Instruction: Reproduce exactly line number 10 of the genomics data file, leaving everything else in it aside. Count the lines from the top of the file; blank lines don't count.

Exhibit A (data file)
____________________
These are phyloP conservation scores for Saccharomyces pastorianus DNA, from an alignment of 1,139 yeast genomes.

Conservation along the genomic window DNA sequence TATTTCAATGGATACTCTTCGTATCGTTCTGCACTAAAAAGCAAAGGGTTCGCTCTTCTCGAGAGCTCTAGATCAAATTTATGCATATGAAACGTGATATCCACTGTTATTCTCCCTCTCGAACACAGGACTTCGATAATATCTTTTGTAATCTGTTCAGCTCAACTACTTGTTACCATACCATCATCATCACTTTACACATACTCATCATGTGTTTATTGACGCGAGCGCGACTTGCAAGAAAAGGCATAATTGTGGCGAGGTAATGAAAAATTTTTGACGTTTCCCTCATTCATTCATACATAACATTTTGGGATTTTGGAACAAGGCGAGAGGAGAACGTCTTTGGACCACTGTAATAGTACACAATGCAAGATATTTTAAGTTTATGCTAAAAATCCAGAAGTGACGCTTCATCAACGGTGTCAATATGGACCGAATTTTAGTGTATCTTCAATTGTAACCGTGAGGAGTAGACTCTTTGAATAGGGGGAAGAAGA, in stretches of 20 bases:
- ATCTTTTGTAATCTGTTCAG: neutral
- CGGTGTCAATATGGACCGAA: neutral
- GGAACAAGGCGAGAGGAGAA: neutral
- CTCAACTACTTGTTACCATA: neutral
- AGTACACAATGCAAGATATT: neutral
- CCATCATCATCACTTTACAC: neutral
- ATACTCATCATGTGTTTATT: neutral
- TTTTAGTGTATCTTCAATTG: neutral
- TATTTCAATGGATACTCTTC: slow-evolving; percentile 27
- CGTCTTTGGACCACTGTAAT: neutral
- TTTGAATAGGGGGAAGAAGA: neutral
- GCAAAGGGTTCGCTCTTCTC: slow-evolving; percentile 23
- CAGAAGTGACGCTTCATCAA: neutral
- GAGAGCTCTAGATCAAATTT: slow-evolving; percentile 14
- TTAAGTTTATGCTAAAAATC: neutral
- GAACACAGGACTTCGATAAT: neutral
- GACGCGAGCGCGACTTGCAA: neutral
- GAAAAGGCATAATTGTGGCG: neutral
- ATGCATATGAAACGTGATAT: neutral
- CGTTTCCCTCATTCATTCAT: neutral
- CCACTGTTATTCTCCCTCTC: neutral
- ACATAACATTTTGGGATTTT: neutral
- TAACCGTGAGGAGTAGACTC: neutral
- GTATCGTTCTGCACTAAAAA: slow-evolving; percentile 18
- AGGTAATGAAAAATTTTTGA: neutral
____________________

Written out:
- TTTTAGTGTATCTTCAATTG: neutral